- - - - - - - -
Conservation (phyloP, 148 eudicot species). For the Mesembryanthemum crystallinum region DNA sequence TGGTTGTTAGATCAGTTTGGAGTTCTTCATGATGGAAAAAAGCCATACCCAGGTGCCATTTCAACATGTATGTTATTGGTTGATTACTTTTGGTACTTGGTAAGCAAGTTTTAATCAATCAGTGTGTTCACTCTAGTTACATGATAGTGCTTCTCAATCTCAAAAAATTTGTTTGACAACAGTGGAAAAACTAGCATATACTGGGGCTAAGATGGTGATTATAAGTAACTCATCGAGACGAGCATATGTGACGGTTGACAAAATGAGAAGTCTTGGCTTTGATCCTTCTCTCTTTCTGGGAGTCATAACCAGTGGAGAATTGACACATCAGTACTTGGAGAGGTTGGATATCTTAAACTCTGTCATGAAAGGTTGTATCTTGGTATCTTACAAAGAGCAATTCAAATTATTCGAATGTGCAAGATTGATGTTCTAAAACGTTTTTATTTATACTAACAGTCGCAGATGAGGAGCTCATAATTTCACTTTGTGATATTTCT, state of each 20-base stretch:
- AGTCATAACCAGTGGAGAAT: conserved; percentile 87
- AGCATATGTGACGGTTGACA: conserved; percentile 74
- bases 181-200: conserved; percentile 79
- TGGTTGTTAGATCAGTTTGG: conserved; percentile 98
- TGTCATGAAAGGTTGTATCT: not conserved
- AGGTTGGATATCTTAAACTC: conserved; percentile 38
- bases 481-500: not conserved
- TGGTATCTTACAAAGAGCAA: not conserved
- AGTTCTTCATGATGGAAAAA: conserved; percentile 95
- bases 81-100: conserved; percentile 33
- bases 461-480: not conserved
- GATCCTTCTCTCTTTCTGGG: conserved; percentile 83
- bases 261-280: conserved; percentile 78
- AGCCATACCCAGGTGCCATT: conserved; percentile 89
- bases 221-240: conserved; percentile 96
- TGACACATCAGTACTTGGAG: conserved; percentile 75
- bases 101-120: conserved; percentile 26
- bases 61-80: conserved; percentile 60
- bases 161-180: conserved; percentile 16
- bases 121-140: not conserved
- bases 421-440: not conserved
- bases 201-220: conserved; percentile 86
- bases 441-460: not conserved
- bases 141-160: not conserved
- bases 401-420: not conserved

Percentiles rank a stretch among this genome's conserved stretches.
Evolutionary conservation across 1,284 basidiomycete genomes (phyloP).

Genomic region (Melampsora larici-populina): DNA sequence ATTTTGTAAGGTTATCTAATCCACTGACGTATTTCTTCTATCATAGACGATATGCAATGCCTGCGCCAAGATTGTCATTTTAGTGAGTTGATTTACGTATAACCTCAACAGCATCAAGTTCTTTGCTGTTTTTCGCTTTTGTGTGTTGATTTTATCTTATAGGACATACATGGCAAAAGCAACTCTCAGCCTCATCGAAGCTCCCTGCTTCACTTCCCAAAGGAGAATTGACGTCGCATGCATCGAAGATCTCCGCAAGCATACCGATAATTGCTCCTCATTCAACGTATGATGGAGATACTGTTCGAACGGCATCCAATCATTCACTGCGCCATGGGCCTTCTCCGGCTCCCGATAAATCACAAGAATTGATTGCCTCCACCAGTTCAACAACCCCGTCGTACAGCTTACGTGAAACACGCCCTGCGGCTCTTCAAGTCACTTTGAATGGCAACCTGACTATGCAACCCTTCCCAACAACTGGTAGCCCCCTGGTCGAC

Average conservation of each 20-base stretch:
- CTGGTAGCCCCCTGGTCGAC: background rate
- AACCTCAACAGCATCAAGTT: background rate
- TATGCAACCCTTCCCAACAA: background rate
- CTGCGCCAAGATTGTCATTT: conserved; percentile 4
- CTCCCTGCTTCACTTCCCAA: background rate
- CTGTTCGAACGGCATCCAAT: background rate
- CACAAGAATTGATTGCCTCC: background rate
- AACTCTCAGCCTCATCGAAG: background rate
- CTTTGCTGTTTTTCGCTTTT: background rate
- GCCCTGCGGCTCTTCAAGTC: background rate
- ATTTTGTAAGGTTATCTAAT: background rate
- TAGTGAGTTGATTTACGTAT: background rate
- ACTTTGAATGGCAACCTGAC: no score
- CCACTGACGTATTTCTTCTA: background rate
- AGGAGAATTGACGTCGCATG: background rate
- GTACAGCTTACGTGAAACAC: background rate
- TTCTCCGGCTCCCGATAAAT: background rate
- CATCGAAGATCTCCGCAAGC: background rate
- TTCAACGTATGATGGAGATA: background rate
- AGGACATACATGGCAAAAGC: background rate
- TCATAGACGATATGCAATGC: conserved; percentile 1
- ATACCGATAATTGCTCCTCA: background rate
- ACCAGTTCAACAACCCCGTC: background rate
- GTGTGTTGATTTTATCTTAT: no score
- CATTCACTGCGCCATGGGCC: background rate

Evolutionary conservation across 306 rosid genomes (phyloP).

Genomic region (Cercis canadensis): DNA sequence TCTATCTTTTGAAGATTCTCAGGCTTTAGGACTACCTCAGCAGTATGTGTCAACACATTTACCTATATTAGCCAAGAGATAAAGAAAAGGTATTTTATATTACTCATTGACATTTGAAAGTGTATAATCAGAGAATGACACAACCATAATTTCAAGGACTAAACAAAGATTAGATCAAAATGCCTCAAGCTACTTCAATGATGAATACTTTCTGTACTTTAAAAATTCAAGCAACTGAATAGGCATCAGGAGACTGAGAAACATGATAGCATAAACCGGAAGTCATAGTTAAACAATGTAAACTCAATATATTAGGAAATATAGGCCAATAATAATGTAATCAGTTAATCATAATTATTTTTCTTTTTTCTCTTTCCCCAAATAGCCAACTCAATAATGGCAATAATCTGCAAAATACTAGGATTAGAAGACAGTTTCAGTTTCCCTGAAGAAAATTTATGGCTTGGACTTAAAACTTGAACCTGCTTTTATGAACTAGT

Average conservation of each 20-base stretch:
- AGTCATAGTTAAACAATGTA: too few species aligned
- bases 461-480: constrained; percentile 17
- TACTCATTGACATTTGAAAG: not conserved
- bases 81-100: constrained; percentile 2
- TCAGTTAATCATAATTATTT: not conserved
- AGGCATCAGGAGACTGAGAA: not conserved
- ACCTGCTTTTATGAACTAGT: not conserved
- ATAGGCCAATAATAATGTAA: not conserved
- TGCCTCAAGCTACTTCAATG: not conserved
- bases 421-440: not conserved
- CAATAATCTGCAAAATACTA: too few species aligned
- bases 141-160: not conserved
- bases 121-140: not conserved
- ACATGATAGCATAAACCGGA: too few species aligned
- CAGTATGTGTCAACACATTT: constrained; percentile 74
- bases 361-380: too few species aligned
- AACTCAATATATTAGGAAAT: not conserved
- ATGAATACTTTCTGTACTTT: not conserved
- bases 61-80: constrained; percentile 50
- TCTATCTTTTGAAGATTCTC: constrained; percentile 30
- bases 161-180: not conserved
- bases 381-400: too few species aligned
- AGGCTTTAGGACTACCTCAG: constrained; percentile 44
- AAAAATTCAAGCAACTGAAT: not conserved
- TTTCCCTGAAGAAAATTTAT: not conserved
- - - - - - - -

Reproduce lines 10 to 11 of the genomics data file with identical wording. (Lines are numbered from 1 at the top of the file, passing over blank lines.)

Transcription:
- AGTTCTTCATGATGGAAAAA: conserved; percentile 95
- bases 81-100: conserved; percentile 33